Review: The Hobbit in High Frame Rate 3D

December 16, 2012


Peter Jackson’s ‘The Hobbit: An Unexpected Journey’ is easily one of the most anticipated films this holiday season, we all know that. The technology around the Hobbit is ground breaking, we all know that too. The real question is, what if anything does all that new technology add to the final product? I have a feeling this is going to be one of the most contentious questions movie fans and particularly home theater aficionados debate in the coming months and years.

It feels like I’ve waited years for ‘The Hobbit’ to arrive in theaters and now that I’ve seen it, I can’t help but be a little disappointed. I’ll cut to the chase and say I would have preferred something more along the lines of the ‘Lord of the Rings’ trilogy, non-3D, standard framerate with more of the gorgeous (organic’esque) cinematography we’ve come to expect from a Peter Jackson production.

From the very first glimpses of Bilbo in his Hobbit Hole I had the sinking feeling that 48fps wasn’t going to make me like 3D anymore than I already do (which isn’t much) and by the end of the movie I pretty much felt the same. It certainly looked different but I can’t say I liked it better than anything I saw in the theaters during ‘The Lord of the Rings’. To the contrary in most scenes I found it distracting and artificial. It honestly wasn’t a lot different than the 120hz and 240hz clear motion settings on recent LED televisions (the kind of settings I turn off) although it was considerably less fatiguing to the eye.

Don’t get me wrong,  it wasn’t all bad, overall the movie was enjoyable and there were several scenes that I felt did look really good. One of the better looking scenes took place as the Dwarves were leaving The Shire and then later during the flashback to the Battle of Moria. That said, I never really felt like it would have lost anything in standard framerate 2D, I’m sure many will disagree, I’m just calling it as I see it. Admittedly I may be too old to toss out my nostalgia for film (and even its 2K digital counterpart) and look at something like this with fresh eyes, even though that’s exactly what I tried to do with The Hobbit.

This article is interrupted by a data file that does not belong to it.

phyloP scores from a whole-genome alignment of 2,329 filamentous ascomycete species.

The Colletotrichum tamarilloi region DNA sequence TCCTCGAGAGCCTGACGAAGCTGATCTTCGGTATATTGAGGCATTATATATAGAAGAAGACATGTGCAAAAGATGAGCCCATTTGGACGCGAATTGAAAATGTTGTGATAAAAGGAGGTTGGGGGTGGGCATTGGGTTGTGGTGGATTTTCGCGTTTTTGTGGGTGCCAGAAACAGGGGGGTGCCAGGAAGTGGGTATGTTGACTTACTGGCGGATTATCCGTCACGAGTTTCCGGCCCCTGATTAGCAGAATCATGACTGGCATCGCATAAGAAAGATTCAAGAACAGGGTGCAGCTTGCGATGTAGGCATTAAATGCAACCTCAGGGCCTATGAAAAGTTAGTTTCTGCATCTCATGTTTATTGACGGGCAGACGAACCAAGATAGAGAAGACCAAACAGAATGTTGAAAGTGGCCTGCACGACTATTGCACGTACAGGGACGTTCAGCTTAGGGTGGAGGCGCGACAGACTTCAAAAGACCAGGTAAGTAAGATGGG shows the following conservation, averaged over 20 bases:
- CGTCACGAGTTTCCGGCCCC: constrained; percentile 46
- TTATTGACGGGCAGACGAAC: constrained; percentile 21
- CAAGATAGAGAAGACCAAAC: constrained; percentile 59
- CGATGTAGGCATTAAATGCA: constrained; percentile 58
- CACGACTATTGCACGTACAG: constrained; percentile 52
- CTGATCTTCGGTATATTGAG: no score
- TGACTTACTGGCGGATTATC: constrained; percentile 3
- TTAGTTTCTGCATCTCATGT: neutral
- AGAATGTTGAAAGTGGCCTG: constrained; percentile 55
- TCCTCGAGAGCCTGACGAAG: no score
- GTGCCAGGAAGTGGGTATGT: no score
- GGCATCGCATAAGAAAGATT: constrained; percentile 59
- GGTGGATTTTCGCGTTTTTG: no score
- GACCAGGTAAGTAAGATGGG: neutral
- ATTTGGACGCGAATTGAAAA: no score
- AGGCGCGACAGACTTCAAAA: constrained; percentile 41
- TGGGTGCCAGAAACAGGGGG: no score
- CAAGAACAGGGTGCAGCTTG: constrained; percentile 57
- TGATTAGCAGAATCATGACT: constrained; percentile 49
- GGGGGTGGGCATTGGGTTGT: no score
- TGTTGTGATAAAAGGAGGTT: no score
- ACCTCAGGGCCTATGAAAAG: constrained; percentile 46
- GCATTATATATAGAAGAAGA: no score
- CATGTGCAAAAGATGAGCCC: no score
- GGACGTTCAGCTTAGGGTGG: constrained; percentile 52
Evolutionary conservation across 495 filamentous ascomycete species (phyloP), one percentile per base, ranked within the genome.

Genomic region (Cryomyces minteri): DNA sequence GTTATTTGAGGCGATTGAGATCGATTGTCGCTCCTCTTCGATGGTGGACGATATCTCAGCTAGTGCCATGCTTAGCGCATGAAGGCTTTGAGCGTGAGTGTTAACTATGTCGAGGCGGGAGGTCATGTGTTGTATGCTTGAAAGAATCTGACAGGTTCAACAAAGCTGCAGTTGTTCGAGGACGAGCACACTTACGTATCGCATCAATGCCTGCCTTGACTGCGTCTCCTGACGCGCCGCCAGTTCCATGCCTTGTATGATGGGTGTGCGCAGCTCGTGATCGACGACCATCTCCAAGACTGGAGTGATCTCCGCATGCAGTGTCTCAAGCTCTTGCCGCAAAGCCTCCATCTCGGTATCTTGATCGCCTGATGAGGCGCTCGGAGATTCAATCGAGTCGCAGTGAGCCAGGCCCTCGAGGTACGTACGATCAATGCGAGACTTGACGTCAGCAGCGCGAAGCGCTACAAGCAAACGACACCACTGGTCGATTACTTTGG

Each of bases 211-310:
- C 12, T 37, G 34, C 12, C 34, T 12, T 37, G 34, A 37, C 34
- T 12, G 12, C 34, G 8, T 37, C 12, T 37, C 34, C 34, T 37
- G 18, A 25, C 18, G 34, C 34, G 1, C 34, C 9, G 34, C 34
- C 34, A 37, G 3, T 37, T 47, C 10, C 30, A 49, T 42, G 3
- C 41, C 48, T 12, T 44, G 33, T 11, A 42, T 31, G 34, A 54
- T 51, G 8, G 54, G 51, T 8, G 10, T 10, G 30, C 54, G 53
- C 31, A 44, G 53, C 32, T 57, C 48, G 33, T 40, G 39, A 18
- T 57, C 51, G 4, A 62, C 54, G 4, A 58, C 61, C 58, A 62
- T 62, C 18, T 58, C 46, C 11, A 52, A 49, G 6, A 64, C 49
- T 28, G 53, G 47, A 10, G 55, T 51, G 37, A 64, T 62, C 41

The sound was another aspect I was excited to experience for the first time, The Hobbit is among a handful of new films to be presented in Dolby Atmos. Sadly I couldn’t find a theater in my area with Atmos capabilities. Hopefully one of my local theaters will make the upgrade in the coming months and I’ll be able to check that out as well.

This is a tough review because I really went to see the movie with hopes the technology would enhance my experience. Sadly the opposite happened and I found myself so distracted by the technology I couldn’t enjoy the movie to its fullest. I’ll certainly look forward to the Blu-ray release and or I may try and catch a standard framerate, 2D showing for comparisons sake. I’m really anxious to see the movie after having seen the technology.

Related: I’m concerned about what 48fps might mean for the future of the cinema, there’s a great post over at Den of Geek on that very subject.

Posted by Bryan Greenway | | Filed Under Movies & Television


  • I agree, not only were some of the action scenes appearing to me as ‘artificial’ or obvious, the plot itself seemed forced. Ah, the perils of doing prequels…

  • Bilbo’s size in evaluation to Gandalf’s changes throughout the film. This is also noticeable in The Lord Of The ring trilogy….Well it should be enjoyable as it has got the good response….